Originally published on theconversation.com
A 47-year-old Sydney man has died in India after contracting COVID-19.
This news comes amid anger after the first repatriation flight from India following the controversial travel ban arrived in Darwin half empty on Saturday. Some 40 passengers tested positive for COVID-19 meaning neither they, nor their close contacts, were allowed to travel.
There’s no suggestion the Sydney man was due to board that flight, or any subsequent repatriation flight. But his case puts a spotlight on the current situation in India, where countless Australians are imploring the government to bring them home from a country in deep COVID crisis.
I would argue we can, and should, bring home at least some COVID-positive Australians — particularly those at highest risk of needing hospital-level care.
Weighing up the risks
Since Saturday’s repatriation flight, there’s also been controversy over the reliability of the tests which deemed so many passengers ineligible to travel. It’s critical the Australian government irons this out to ensure pre-flight testing is as accurate as possible.
Although, even if all passengers do test negative before flying, we still can’t guarantee a flight out of India, or any country, will have no positive cases on board. There’s a blind spot in testing between the time a person is exposed and when testing will reveal the infection. This gap could be up to ten days, but for most would be two to three days.
We know even with pre-flight screening requirements up to 1% of passengers are positive by the time they arrive in Australia.
At least if we know certain passengers are COVID positive at the time of boarding, we can manage the risk of transmission in transit.
Flying COVID-positive Australians home safely
Despite our best efforts, we can’t rule out the risk of transmission if there are COVID-positive travellers on a flight.
However, transmission on planes appears to have been relatively infrequent. Recent reports of high positive rates on arrival and in quarantine may signal high rates of pre-flight exposure and transmission in transit — it’s hard to assess to what degree on-board transmission is a factor.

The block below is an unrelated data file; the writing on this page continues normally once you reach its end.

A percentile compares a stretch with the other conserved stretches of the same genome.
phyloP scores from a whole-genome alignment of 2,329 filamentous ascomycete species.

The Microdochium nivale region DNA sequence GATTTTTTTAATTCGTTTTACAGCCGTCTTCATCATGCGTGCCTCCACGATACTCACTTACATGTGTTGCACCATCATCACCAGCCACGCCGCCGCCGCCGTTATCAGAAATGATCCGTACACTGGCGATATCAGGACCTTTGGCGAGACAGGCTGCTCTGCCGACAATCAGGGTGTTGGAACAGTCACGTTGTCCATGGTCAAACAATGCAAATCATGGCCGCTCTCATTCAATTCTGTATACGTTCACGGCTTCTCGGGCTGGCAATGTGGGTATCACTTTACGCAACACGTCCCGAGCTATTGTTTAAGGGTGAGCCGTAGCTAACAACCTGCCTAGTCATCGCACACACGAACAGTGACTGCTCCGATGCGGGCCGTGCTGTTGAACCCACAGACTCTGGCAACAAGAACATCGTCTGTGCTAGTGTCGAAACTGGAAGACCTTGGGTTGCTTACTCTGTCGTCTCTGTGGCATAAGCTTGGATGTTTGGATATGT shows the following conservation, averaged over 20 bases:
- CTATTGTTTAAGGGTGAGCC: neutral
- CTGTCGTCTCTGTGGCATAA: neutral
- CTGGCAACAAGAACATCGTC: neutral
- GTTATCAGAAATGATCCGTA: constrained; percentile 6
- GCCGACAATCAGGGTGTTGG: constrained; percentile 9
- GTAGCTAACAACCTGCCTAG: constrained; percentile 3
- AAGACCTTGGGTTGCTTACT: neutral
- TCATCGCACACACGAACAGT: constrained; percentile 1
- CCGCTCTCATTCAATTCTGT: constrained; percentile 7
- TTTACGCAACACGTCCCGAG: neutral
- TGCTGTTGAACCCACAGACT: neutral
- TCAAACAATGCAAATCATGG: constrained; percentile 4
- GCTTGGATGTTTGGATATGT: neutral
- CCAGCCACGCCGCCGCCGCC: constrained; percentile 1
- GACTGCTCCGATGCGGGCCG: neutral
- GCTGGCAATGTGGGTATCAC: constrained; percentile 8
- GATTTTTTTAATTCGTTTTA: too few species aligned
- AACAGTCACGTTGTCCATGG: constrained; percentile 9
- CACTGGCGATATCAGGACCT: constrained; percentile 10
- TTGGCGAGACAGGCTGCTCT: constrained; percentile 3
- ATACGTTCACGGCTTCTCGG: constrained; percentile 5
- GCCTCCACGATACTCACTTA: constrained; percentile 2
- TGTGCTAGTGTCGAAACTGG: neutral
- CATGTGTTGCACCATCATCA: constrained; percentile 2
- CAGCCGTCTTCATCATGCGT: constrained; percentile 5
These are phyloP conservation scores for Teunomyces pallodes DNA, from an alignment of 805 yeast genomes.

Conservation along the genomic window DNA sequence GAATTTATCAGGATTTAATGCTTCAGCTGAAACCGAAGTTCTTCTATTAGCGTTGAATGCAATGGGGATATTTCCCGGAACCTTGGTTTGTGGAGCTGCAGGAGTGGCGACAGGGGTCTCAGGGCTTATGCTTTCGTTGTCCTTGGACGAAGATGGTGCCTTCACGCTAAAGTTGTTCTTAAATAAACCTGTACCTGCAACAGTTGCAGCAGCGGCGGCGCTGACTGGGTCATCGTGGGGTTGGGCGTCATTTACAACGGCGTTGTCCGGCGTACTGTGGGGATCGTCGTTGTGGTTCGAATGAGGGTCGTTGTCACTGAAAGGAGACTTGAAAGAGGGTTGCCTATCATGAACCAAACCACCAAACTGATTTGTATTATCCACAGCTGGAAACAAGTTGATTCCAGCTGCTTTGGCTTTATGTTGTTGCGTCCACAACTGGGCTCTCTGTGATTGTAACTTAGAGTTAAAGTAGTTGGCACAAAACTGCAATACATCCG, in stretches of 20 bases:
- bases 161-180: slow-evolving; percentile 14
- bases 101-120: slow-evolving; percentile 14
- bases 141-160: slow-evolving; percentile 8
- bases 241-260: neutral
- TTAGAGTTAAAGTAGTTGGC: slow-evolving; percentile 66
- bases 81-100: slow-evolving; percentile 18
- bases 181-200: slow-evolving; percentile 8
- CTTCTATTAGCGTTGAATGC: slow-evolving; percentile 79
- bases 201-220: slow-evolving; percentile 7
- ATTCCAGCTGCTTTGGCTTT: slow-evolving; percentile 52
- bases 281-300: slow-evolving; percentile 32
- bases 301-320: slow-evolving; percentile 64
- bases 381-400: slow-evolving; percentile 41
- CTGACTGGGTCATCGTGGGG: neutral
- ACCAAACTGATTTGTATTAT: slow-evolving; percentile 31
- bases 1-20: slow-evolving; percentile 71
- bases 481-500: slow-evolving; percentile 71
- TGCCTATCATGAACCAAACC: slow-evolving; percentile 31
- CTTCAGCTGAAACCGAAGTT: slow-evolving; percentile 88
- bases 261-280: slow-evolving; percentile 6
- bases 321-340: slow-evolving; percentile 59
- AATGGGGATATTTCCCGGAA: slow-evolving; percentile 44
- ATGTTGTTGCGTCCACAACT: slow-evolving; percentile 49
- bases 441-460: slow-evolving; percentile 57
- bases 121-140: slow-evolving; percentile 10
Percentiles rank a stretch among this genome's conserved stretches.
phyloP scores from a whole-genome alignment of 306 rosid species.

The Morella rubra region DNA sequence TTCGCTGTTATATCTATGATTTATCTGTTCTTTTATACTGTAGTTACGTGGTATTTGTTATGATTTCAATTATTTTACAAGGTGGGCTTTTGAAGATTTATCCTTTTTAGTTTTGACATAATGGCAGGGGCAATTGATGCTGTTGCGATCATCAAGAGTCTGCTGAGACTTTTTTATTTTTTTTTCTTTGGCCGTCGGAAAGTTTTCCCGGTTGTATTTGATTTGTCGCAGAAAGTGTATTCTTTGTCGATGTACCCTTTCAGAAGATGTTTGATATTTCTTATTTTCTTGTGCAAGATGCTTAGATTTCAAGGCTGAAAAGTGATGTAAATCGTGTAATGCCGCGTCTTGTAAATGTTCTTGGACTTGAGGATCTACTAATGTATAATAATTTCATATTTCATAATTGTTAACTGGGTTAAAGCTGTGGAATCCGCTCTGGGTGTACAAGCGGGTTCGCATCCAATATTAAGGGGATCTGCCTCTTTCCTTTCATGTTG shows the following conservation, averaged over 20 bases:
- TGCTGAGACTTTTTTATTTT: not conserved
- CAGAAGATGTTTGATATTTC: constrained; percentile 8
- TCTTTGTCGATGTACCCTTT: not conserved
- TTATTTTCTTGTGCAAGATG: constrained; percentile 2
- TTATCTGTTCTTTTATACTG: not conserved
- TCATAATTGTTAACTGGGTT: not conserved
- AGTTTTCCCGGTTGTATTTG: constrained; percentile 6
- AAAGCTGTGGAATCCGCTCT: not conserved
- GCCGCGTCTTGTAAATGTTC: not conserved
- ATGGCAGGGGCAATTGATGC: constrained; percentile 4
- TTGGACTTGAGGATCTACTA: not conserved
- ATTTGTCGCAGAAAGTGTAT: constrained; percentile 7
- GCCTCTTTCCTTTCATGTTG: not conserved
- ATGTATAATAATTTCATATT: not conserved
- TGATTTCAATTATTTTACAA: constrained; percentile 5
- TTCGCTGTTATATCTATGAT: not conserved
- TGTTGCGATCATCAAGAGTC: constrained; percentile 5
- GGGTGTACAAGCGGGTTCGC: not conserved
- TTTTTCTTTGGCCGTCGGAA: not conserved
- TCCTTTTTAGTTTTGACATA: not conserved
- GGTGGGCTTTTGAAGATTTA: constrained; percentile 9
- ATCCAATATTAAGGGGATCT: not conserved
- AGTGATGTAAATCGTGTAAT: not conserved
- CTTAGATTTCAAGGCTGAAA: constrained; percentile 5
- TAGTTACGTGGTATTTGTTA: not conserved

Although we know being in an enclosed space with someone with COVID-19 for a long time is high risk, the air in the cabin is filtered and turned over very regularly and therefore protects against viral spread. This could be why transmission on flights is not as common as we might expect.
That said, if we do knowingly put COVID-positive people on a flight with other passengers and crew, it would be important to take extra precautions.
All crew on repatriation flights should be vaccinated regardless. To minimise the risk further, all crew dealing directly with COVID-positive passengers should be wearing full personal protective equipment (PPE).
COVID-positive passengers should be seated in a separate section of the plane to those who have tested COVID negative. An analysis of possible on-board transmission during a flight from London to Hanoi demonstrated most infection risk was restricted to the business class section, with attack rates dropping when people were two or more seats apart.
Commissioning large planes with more space to spread passengers out and group them according to risk would help in this regard.
It’s already a requirement that everyone on board must wear a mask unless eating or drinking. Of course, none of this eliminates the risk completely, just as negative tests might still allow someone incubating the virus on board.
It would also be important to consider end-to-end safety including using separate buses from the airport for COVID-positive patients.
Another option would be dedicated flights for COVID-positive passengers.
Either way, it’s essential to have medical staff on board to provide care for travellers, if needed, and oversee infection control.
Accommodating COVID-positive returned travellers in quarantine
At present, Howard Springs, the Darwin quarantine facility housing returned Australians from India, is aiming to keep the number of COVID-positive residents at 50 or below.
Over time, COVID cases are increasingly likely to be asymptomatic or have mild disease if more people are vaccinated, and therefore shouldn’t need high levels of medical care. If most can stay in normal quarantine accommodation, maybe this could see the number of positive cases Howard Springs can accommodate increased.
If there’s a sound reason for this cap to remain as is, we should still use this capacity to enable evacuation of known cases at high risk of needing hospital care in India.
Sticking to a cap of 50 would likely mean we couldn’t accommodate every COVID-positive Australian who wanted to return home. But we could prioritise those at greatest risk of serious COVID disease, such as older people and those with underlying illnesses. Medical professionals would be on the ground to decide who qualifies as the highest priority.
We need to shift our mindset
Would we feel we had balanced the risks well if our thorough off-shore screening were to result in only a few positive cases in Howard Springs this month, while some people left in India were to die as a result of the virus and inadequate hospital care?
We pat ourselves on the back for what we achieved in containing the first wave by moving hard and fast, and rightly so. But as we’ve learnt more about the virus, we have become more determined to simply keep it out rather than use our knowledge and increased public health response capacity to control it.
We are now vulnerable and are resorting to inhumane steps to protect ourselves. Given the devastating situation in India, I believe it’s time to step back and weight up the true costs of the “zero tolerance” strategy underpinning our approach to repatriation.
Catherine Bennett receives funding from NHMRC and MRFF. Catherine is an independent expert advisor on the nelwy formed Advisory Board for AstraZeneca Australia.